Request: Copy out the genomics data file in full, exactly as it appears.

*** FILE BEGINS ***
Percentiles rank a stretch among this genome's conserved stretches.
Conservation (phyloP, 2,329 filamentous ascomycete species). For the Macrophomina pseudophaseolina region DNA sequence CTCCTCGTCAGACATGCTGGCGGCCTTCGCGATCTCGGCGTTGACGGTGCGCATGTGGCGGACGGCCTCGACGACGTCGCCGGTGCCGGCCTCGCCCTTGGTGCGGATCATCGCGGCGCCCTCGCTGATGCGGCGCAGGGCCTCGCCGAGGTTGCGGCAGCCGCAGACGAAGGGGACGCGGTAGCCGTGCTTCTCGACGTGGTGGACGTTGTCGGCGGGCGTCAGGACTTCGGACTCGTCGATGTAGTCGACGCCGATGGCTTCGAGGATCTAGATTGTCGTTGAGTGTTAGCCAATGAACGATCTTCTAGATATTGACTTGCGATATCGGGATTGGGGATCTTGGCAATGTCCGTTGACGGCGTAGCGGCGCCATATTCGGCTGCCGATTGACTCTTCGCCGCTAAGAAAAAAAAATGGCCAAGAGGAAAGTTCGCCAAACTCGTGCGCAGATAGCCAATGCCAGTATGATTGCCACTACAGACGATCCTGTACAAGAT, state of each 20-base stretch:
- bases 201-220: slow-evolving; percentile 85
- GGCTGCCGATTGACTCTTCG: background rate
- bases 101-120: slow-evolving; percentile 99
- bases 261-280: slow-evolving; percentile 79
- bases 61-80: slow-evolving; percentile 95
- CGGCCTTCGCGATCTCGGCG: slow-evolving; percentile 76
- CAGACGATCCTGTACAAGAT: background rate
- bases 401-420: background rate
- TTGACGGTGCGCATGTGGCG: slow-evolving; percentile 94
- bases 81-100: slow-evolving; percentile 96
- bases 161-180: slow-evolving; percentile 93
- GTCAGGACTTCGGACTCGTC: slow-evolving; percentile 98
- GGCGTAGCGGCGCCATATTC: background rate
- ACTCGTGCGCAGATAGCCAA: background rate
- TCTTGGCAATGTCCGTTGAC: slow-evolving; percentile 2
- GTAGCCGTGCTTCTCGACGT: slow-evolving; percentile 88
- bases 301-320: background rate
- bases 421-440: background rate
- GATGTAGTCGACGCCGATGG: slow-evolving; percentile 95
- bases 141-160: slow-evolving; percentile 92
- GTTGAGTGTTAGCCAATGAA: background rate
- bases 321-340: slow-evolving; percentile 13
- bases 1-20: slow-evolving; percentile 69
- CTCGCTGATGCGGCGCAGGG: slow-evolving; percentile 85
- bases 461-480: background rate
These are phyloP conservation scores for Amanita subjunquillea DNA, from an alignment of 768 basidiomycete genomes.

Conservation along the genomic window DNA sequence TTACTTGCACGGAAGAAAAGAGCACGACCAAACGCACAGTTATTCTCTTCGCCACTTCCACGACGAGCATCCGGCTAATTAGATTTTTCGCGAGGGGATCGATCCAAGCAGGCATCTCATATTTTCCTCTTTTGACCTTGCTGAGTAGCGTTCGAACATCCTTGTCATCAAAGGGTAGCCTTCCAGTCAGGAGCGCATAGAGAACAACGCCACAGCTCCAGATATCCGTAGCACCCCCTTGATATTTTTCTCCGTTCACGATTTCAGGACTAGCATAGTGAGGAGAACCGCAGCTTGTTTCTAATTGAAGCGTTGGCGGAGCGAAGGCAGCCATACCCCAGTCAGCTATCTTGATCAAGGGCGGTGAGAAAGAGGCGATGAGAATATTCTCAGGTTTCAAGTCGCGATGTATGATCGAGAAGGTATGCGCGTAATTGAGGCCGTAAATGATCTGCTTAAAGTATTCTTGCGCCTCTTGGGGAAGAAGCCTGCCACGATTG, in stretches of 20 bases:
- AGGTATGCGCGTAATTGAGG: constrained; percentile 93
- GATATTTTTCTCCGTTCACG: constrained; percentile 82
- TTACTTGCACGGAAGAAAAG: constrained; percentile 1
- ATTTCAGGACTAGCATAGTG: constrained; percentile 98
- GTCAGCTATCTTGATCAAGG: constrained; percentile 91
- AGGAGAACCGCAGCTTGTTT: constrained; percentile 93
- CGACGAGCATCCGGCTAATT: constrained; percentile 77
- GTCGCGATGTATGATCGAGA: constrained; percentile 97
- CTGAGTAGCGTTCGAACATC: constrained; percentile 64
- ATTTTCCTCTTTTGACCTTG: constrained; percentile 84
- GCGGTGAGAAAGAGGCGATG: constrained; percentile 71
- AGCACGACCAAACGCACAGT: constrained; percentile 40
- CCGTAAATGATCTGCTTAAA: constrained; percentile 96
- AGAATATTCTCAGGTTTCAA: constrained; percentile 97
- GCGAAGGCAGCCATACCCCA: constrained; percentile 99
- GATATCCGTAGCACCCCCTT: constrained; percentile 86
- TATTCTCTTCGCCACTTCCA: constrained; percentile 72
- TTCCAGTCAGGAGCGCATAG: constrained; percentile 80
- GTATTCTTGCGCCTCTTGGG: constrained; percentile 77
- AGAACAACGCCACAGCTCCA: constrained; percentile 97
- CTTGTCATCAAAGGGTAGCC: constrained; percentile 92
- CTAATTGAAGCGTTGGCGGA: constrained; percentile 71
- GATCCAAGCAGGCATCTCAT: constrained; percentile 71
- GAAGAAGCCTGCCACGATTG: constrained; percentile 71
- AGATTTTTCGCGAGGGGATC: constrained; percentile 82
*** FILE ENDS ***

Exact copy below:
Percentiles rank a stretch among this genome's conserved stretches.
Conservation (phyloP, 2,329 filamentous ascomycete species). For the Macrophomina pseudophaseolina region DNA sequence CTCCTCGTCAGACATGCTGGCGGCCTTCGCGATCTCGGCGTTGACGGTGCGCATGTGGCGGACGGCCTCGACGACGTCGCCGGTGCCGGCCTCGCCCTTGGTGCGGATCATCGCGGCGCCCTCGCTGATGCGGCGCAGGGCCTCGCCGAGGTTGCGGCAGCCGCAGACGAAGGGGACGCGGTAGCCGTGCTTCTCGACGTGGTGGACGTTGTCGGCGGGCGTCAGGACTTCGGACTCGTCGATGTAGTCGACGCCGATGGCTTCGAGGATCTAGATTGTCGTTGAGTGTTAGCCAATGAACGATCTTCTAGATATTGACTTGCGATATCGGGATTGGGGATCTTGGCAATGTCCGTTGACGGCGTAGCGGCGCCATATTCGGCTGCCGATTGACTCTTCGCCGCTAAGAAAAAAAAATGGCCAAGAGGAAAGTTCGCCAAACTCGTGCGCAGATAGCCAATGCCAGTATGATTGCCACTACAGACGATCCTGTACAAGAT, state of each 20-base stretch:
- bases 201-220: slow-evolving; percentile 85
- GGCTGCCGATTGACTCTTCG: background rate
- bases 101-120: slow-evolving; percentile 99
- bases 261-280: slow-evolving; percentile 79
- bases 61-80: slow-evolving; percentile 95
- CGGCCTTCGCGATCTCGGCG: slow-evolving; percentile 76
- CAGACGATCCTGTACAAGAT: background rate
- bases 401-420: background rate
- TTGACGGTGCGCATGTGGCG: slow-evolving; percentile 94
- bases 81-100: slow-evolving; percentile 96
- bases 161-180: slow-evolving; percentile 93
- GTCAGGACTTCGGACTCGTC: slow-evolving; percentile 98
- GGCGTAGCGGCGCCATATTC: background rate
- ACTCGTGCGCAGATAGCCAA: background rate
- TCTTGGCAATGTCCGTTGAC: slow-evolving; percentile 2
- GTAGCCGTGCTTCTCGACGT: slow-evolving; percentile 88
- bases 301-320: background rate
- bases 421-440: background rate
- GATGTAGTCGACGCCGATGG: slow-evolving; percentile 95
- bases 141-160: slow-evolving; percentile 92
- GTTGAGTGTTAGCCAATGAA: background rate
- bases 321-340: slow-evolving; percentile 13
- bases 1-20: slow-evolving; percentile 69
- CTCGCTGATGCGGCGCAGGG: slow-evolving; percentile 85
- bases 461-480: background rate
These are phyloP conservation scores for Amanita subjunquillea DNA, from an alignment of 768 basidiomycete genomes.

Conservation along the genomic window DNA sequence TTACTTGCACGGAAGAAAAGAGCACGACCAAACGCACAGTTATTCTCTTCGCCACTTCCACGACGAGCATCCGGCTAATTAGATTTTTCGCGAGGGGATCGATCCAAGCAGGCATCTCATATTTTCCTCTTTTGACCTTGCTGAGTAGCGTTCGAACATCCTTGTCATCAAAGGGTAGCCTTCCAGTCAGGAGCGCATAGAGAACAACGCCACAGCTCCAGATATCCGTAGCACCCCCTTGATATTTTTCTCCGTTCACGATTTCAGGACTAGCATAGTGAGGAGAACCGCAGCTTGTTTCTAATTGAAGCGTTGGCGGAGCGAAGGCAGCCATACCCCAGTCAGCTATCTTGATCAAGGGCGGTGAGAAAGAGGCGATGAGAATATTCTCAGGTTTCAAGTCGCGATGTATGATCGAGAAGGTATGCGCGTAATTGAGGCCGTAAATGATCTGCTTAAAGTATTCTTGCGCCTCTTGGGGAAGAAGCCTGCCACGATTG, in stretches of 20 bases:
- AGGTATGCGCGTAATTGAGG: constrained; percentile 93
- GATATTTTTCTCCGTTCACG: constrained; percentile 82
- TTACTTGCACGGAAGAAAAG: constrained; percentile 1
- ATTTCAGGACTAGCATAGTG: constrained; percentile 98
- GTCAGCTATCTTGATCAAGG: constrained; percentile 91
- AGGAGAACCGCAGCTTGTTT: constrained; percentile 93
- CGACGAGCATCCGGCTAATT: constrained; percentile 77
- GTCGCGATGTATGATCGAGA: constrained; percentile 97
- CTGAGTAGCGTTCGAACATC: constrained; percentile 64
- ATTTTCCTCTTTTGACCTTG: constrained; percentile 84
- GCGGTGAGAAAGAGGCGATG: constrained; percentile 71
- AGCACGACCAAACGCACAGT: constrained; percentile 40
- CCGTAAATGATCTGCTTAAA: constrained; percentile 96
- AGAATATTCTCAGGTTTCAA: constrained; percentile 97
- GCGAAGGCAGCCATACCCCA: constrained; percentile 99
- GATATCCGTAGCACCCCCTT: constrained; percentile 86
- TATTCTCTTCGCCACTTCCA: constrained; percentile 72
- TTCCAGTCAGGAGCGCATAG: constrained; percentile 80
- GTATTCTTGCGCCTCTTGGG: constrained; percentile 77
- AGAACAACGCCACAGCTCCA: constrained; percentile 97
- CTTGTCATCAAAGGGTAGCC: constrained; percentile 92
- CTAATTGAAGCGTTGGCGGA: constrained; percentile 71
- GATCCAAGCAGGCATCTCAT: constrained; percentile 71
- GAAGAAGCCTGCCACGATTG: constrained; percentile 71
- AGATTTTTCGCGAGGGGATC: constrained; percentile 82